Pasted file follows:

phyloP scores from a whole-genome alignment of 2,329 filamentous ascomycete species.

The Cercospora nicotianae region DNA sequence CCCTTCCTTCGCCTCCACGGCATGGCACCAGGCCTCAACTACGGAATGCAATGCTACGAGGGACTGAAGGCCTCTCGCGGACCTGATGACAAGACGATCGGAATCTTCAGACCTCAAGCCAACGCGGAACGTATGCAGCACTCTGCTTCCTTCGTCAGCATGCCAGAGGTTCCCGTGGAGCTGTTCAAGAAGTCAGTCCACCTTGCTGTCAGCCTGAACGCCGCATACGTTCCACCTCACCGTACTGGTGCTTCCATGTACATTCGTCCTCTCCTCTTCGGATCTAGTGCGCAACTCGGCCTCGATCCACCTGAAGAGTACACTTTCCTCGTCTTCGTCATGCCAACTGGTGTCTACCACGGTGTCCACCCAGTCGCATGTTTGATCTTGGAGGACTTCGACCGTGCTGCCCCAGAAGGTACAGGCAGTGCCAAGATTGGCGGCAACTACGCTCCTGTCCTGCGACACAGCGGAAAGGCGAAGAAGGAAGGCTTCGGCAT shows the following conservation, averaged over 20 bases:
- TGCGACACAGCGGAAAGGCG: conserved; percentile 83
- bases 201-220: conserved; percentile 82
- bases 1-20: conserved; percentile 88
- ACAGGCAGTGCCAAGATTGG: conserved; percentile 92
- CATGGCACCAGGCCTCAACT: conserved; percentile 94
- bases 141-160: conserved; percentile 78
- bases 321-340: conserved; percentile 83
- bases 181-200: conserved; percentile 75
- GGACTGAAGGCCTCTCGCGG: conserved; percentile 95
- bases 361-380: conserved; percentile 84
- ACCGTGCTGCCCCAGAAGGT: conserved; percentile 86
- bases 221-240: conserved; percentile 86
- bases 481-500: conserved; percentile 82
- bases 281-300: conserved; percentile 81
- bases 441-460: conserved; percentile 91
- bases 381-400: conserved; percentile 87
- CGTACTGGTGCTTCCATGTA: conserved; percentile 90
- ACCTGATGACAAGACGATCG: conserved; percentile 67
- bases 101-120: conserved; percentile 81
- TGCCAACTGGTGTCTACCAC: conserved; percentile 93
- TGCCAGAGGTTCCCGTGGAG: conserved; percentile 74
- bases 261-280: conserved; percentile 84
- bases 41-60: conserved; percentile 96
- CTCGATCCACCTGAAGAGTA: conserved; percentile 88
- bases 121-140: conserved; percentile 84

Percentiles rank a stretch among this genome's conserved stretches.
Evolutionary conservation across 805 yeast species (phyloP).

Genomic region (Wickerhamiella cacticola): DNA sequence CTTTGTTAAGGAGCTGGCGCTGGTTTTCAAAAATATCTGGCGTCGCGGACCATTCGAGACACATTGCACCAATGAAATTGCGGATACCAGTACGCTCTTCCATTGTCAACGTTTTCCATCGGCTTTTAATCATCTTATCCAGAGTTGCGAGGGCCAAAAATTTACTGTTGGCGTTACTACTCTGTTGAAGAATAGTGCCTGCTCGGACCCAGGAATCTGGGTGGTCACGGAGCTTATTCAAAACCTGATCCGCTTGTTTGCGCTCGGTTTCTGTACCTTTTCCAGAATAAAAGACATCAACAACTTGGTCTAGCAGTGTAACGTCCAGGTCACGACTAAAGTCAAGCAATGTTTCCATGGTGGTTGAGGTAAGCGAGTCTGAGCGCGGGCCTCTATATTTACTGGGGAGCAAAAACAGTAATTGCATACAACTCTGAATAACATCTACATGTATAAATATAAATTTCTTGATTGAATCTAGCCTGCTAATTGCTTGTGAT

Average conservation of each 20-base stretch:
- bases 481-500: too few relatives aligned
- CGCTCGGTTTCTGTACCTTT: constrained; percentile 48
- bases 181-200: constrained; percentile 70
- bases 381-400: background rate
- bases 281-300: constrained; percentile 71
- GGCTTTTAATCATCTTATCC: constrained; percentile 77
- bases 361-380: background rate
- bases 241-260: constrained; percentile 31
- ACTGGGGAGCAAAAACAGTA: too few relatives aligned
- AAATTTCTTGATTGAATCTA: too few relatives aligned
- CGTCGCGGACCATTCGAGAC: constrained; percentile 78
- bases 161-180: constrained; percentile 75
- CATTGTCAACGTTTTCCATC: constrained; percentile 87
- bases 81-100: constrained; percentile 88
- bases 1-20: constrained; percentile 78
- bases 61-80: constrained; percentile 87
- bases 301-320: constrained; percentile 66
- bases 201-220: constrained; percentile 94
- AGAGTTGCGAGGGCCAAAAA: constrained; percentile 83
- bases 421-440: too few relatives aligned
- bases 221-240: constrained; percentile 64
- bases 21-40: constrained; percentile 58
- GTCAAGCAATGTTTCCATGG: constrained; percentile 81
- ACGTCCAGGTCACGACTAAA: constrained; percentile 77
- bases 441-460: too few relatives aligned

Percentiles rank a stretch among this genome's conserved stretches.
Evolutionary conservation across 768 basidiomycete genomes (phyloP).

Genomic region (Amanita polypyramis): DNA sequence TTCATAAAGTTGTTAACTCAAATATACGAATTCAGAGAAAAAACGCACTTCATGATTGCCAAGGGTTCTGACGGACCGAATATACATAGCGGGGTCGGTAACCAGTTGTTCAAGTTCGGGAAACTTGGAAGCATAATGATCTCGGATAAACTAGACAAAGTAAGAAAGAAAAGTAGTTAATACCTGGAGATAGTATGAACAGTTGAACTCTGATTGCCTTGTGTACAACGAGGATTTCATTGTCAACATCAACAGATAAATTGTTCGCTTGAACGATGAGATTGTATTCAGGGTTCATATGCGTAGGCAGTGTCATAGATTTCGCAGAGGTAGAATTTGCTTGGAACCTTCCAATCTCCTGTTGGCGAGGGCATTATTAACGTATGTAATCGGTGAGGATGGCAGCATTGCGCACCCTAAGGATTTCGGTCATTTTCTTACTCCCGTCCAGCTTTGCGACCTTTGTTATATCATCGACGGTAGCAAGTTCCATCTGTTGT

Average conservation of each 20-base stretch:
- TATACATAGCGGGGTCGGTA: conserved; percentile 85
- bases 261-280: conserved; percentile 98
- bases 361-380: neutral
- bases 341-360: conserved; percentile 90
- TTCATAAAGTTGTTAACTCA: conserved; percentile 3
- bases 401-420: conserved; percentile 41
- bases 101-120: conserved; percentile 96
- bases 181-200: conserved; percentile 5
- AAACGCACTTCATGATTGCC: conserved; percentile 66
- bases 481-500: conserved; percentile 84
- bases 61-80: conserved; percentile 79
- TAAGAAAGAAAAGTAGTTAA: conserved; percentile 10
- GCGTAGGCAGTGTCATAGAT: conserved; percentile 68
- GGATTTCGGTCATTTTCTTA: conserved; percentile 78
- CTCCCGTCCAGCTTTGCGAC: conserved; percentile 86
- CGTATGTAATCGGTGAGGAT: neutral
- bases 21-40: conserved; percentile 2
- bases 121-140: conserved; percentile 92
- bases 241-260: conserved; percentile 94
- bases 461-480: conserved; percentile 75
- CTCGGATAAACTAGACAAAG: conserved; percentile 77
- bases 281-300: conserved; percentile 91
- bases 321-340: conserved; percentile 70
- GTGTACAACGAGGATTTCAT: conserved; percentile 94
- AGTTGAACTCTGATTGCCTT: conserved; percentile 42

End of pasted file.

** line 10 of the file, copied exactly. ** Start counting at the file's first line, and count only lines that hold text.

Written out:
- bases 181-200: conserved; percentile 75